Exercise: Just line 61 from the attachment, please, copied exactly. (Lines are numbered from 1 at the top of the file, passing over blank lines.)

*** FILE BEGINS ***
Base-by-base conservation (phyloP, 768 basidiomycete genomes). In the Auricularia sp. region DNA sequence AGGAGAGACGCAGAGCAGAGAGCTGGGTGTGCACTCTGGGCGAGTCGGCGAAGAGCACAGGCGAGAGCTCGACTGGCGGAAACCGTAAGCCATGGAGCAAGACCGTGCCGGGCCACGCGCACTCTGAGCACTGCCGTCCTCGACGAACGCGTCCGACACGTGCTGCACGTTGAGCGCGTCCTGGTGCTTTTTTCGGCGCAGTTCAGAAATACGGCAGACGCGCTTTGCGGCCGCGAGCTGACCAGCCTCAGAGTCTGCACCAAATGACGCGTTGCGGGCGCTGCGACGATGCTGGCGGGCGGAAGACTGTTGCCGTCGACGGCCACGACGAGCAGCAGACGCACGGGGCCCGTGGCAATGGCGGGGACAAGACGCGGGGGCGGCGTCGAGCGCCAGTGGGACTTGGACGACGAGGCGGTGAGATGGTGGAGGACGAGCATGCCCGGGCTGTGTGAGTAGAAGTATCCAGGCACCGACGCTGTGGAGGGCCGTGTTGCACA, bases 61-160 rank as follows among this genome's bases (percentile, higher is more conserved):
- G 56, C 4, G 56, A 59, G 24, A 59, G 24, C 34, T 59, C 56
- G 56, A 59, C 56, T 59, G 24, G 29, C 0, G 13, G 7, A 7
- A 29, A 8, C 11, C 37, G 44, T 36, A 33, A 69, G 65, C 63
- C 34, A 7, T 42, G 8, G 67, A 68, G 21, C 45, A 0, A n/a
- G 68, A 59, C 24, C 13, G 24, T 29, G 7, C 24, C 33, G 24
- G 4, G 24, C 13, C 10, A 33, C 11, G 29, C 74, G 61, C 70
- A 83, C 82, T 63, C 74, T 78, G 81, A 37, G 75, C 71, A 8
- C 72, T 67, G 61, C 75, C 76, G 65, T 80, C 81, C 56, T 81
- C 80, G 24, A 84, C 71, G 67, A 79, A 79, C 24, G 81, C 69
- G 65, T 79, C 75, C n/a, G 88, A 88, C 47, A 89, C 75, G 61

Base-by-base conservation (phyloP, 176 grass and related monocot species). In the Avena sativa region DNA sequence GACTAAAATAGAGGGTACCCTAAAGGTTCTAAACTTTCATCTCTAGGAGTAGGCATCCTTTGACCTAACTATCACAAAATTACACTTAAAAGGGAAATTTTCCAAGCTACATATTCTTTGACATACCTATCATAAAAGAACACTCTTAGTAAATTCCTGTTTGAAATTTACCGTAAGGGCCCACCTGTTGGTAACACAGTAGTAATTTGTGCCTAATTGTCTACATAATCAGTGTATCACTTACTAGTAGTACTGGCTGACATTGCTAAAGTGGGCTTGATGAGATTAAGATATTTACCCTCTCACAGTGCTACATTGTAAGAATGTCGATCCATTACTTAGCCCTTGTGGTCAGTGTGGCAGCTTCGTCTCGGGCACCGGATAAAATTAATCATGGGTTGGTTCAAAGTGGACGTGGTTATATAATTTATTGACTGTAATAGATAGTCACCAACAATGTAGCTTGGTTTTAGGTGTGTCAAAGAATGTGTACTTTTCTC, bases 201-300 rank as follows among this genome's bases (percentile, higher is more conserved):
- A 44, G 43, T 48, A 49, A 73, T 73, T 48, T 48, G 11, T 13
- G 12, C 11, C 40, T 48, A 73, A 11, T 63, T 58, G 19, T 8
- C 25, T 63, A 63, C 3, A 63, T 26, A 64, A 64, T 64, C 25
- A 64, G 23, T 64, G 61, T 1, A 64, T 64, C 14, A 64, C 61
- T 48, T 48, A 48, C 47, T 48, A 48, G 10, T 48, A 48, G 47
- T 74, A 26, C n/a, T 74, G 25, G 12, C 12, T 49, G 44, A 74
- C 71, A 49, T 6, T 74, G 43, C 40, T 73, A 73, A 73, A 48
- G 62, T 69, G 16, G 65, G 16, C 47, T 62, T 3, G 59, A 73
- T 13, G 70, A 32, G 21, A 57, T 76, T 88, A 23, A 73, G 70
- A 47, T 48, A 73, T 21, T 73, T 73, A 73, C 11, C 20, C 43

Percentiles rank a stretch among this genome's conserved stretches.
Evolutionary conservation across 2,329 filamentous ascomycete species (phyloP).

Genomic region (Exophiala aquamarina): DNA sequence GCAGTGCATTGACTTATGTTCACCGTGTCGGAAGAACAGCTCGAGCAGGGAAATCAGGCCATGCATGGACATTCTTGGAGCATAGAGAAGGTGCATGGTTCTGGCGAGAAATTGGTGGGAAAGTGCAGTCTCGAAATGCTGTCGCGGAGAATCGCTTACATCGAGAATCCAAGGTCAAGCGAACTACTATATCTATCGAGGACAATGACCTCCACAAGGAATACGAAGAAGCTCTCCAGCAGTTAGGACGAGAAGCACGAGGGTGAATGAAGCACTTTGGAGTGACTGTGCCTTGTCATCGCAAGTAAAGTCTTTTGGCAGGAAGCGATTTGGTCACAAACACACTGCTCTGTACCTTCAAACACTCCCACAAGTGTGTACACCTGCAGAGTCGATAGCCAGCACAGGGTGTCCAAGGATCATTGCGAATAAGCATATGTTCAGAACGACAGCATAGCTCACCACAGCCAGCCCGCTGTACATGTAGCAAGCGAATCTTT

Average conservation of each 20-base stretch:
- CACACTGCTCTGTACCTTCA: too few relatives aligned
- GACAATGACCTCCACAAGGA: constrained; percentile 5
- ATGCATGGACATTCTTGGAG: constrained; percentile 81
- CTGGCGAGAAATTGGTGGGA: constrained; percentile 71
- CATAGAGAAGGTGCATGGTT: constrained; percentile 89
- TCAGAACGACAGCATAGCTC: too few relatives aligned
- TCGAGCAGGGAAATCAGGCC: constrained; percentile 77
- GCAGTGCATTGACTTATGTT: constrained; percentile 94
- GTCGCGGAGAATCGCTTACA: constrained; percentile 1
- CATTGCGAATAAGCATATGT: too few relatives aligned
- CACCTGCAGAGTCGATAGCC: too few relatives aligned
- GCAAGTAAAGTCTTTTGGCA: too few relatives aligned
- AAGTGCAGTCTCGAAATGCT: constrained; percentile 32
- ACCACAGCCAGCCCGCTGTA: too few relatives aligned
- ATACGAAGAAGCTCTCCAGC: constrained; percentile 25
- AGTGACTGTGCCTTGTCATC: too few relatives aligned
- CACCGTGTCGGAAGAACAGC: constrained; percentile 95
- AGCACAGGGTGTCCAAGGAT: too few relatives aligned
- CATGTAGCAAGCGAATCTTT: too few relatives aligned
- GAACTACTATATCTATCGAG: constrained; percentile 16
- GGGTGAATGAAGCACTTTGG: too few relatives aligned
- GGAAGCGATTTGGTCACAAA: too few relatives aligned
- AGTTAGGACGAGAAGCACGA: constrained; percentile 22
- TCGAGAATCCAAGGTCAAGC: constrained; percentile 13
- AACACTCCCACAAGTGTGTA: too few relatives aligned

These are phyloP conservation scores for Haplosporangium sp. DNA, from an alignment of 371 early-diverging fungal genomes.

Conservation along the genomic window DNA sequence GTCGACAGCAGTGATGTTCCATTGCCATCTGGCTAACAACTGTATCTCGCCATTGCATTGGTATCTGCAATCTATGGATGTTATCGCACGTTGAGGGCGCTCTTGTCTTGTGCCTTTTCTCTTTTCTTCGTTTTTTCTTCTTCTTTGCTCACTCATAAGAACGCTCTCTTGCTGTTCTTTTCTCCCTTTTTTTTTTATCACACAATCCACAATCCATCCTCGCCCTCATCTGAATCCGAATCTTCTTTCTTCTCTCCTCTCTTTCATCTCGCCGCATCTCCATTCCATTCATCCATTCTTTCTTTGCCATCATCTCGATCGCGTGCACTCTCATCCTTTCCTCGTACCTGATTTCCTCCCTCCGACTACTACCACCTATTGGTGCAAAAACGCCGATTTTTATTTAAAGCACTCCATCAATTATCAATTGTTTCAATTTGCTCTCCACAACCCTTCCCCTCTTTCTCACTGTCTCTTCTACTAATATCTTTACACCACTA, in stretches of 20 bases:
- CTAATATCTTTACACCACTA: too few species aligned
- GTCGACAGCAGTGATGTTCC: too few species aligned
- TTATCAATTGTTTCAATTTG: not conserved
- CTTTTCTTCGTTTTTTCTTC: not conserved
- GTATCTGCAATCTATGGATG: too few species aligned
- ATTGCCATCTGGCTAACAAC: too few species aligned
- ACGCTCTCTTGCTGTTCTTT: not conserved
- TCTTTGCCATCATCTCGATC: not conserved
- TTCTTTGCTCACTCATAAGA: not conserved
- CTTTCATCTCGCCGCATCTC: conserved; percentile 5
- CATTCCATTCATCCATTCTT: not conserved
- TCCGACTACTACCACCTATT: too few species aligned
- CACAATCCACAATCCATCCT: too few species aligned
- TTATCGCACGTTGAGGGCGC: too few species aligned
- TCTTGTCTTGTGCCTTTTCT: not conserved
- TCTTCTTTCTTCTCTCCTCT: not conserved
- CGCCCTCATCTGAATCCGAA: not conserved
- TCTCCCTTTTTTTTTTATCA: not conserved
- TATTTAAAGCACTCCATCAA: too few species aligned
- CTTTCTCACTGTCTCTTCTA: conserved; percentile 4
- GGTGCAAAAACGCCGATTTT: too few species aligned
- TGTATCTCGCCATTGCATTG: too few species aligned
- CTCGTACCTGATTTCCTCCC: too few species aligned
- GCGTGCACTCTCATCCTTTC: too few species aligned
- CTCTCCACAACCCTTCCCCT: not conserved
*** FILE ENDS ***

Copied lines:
- TCTTTGCCATCATCTCGATC: not conserved